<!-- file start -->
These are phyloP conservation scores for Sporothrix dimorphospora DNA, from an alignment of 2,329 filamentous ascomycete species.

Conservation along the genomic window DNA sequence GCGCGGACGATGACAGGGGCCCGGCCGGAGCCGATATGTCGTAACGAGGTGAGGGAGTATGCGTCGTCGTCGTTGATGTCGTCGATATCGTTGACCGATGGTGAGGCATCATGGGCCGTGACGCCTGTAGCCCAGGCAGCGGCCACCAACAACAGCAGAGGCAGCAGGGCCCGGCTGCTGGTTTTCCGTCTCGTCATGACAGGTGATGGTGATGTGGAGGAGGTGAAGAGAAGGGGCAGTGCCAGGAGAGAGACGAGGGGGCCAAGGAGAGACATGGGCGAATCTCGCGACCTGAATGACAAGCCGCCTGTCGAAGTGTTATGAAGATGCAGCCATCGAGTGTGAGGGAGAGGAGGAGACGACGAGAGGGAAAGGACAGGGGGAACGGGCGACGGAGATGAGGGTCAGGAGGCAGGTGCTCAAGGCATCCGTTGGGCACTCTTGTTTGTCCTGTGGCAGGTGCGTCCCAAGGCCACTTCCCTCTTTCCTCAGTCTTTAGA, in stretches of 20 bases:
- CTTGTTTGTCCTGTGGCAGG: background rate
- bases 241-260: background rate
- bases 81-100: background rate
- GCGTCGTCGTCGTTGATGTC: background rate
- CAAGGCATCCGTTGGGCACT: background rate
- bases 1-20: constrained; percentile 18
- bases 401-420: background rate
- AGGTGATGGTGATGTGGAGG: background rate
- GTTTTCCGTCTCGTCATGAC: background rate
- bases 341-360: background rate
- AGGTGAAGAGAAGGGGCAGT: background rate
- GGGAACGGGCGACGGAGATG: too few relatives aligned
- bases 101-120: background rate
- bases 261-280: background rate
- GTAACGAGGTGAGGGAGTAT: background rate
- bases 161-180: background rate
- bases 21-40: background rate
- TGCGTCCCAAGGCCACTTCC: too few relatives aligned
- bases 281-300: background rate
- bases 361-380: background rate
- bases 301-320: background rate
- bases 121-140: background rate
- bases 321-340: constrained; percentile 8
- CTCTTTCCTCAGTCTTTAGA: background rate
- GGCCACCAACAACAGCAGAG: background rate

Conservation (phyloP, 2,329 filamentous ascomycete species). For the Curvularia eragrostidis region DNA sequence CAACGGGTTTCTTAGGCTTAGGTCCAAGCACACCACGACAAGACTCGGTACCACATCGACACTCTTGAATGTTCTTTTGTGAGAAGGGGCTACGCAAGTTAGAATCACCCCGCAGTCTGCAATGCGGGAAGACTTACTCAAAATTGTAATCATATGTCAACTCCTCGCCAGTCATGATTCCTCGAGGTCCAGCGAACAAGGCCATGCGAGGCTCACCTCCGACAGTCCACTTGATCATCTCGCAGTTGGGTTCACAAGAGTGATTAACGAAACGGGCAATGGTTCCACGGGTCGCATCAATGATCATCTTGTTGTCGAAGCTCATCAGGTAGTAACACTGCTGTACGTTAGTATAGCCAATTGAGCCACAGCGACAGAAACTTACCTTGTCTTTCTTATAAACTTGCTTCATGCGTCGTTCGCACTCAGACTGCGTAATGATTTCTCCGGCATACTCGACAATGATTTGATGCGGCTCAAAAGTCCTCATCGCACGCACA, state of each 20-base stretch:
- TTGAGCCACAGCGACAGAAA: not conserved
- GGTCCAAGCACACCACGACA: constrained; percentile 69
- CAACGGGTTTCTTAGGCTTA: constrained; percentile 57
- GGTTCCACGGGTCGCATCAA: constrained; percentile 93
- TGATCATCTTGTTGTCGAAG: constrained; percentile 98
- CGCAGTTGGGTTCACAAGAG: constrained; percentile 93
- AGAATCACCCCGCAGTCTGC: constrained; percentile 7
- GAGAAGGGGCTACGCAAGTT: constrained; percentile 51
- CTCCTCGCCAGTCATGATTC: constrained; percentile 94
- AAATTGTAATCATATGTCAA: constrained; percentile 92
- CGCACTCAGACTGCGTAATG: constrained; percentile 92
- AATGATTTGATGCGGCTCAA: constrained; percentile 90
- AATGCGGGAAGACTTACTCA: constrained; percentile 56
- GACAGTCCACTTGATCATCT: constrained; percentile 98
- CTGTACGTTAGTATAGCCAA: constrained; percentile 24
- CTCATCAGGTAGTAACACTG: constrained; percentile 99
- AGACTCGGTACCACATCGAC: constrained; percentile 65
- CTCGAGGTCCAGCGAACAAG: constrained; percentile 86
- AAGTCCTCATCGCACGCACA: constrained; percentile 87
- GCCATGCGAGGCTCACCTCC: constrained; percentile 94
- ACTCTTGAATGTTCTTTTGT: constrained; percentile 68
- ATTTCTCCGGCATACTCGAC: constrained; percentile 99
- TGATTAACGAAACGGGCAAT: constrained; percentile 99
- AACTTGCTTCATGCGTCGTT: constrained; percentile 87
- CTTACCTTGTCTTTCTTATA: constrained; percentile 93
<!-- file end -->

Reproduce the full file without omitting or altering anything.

These are phyloP conservation scores for Sporothrix dimorphospora DNA, from an alignment of 2,329 filamentous ascomycete species.

Conservation along the genomic window DNA sequence GCGCGGACGATGACAGGGGCCCGGCCGGAGCCGATATGTCGTAACGAGGTGAGGGAGTATGCGTCGTCGTCGTTGATGTCGTCGATATCGTTGACCGATGGTGAGGCATCATGGGCCGTGACGCCTGTAGCCCAGGCAGCGGCCACCAACAACAGCAGAGGCAGCAGGGCCCGGCTGCTGGTTTTCCGTCTCGTCATGACAGGTGATGGTGATGTGGAGGAGGTGAAGAGAAGGGGCAGTGCCAGGAGAGAGACGAGGGGGCCAAGGAGAGACATGGGCGAATCTCGCGACCTGAATGACAAGCCGCCTGTCGAAGTGTTATGAAGATGCAGCCATCGAGTGTGAGGGAGAGGAGGAGACGACGAGAGGGAAAGGACAGGGGGAACGGGCGACGGAGATGAGGGTCAGGAGGCAGGTGCTCAAGGCATCCGTTGGGCACTCTTGTTTGTCCTGTGGCAGGTGCGTCCCAAGGCCACTTCCCTCTTTCCTCAGTCTTTAGA, in stretches of 20 bases:
- CTTGTTTGTCCTGTGGCAGG: background rate
- bases 241-260: background rate
- bases 81-100: background rate
- GCGTCGTCGTCGTTGATGTC: background rate
- CAAGGCATCCGTTGGGCACT: background rate
- bases 1-20: constrained; percentile 18
- bases 401-420: background rate
- AGGTGATGGTGATGTGGAGG: background rate
- GTTTTCCGTCTCGTCATGAC: background rate
- bases 341-360: background rate
- AGGTGAAGAGAAGGGGCAGT: background rate
- GGGAACGGGCGACGGAGATG: too few relatives aligned
- bases 101-120: background rate
- bases 261-280: background rate
- GTAACGAGGTGAGGGAGTAT: background rate
- bases 161-180: background rate
- bases 21-40: background rate
- TGCGTCCCAAGGCCACTTCC: too few relatives aligned
- bases 281-300: background rate
- bases 361-380: background rate
- bases 301-320: background rate
- bases 121-140: background rate
- bases 321-340: constrained; percentile 8
- CTCTTTCCTCAGTCTTTAGA: background rate
- GGCCACCAACAACAGCAGAG: background rate

Conservation (phyloP, 2,329 filamentous ascomycete species). For the Curvularia eragrostidis region DNA sequence CAACGGGTTTCTTAGGCTTAGGTCCAAGCACACCACGACAAGACTCGGTACCACATCGACACTCTTGAATGTTCTTTTGTGAGAAGGGGCTACGCAAGTTAGAATCACCCCGCAGTCTGCAATGCGGGAAGACTTACTCAAAATTGTAATCATATGTCAACTCCTCGCCAGTCATGATTCCTCGAGGTCCAGCGAACAAGGCCATGCGAGGCTCACCTCCGACAGTCCACTTGATCATCTCGCAGTTGGGTTCACAAGAGTGATTAACGAAACGGGCAATGGTTCCACGGGTCGCATCAATGATCATCTTGTTGTCGAAGCTCATCAGGTAGTAACACTGCTGTACGTTAGTATAGCCAATTGAGCCACAGCGACAGAAACTTACCTTGTCTTTCTTATAAACTTGCTTCATGCGTCGTTCGCACTCAGACTGCGTAATGATTTCTCCGGCATACTCGACAATGATTTGATGCGGCTCAAAAGTCCTCATCGCACGCACA, state of each 20-base stretch:
- TTGAGCCACAGCGACAGAAA: not conserved
- GGTCCAAGCACACCACGACA: constrained; percentile 69
- CAACGGGTTTCTTAGGCTTA: constrained; percentile 57
- GGTTCCACGGGTCGCATCAA: constrained; percentile 93
- TGATCATCTTGTTGTCGAAG: constrained; percentile 98
- CGCAGTTGGGTTCACAAGAG: constrained; percentile 93
- AGAATCACCCCGCAGTCTGC: constrained; percentile 7
- GAGAAGGGGCTACGCAAGTT: constrained; percentile 51
- CTCCTCGCCAGTCATGATTC: constrained; percentile 94
- AAATTGTAATCATATGTCAA: constrained; percentile 92
- CGCACTCAGACTGCGTAATG: constrained; percentile 92
- AATGATTTGATGCGGCTCAA: constrained; percentile 90
- AATGCGGGAAGACTTACTCA: constrained; percentile 56
- GACAGTCCACTTGATCATCT: constrained; percentile 98
- CTGTACGTTAGTATAGCCAA: constrained; percentile 24
- CTCATCAGGTAGTAACACTG: constrained; percentile 99
- AGACTCGGTACCACATCGAC: constrained; percentile 65
- CTCGAGGTCCAGCGAACAAG: constrained; percentile 86
- AAGTCCTCATCGCACGCACA: constrained; percentile 87
- GCCATGCGAGGCTCACCTCC: constrained; percentile 94
- ACTCTTGAATGTTCTTTTGT: constrained; percentile 68
- ATTTCTCCGGCATACTCGAC: constrained; percentile 99
- TGATTAACGAAACGGGCAAT: constrained; percentile 99
- AACTTGCTTCATGCGTCGTT: constrained; percentile 87
- CTTACCTTGTCTTTCTTATA: constrained; percentile 93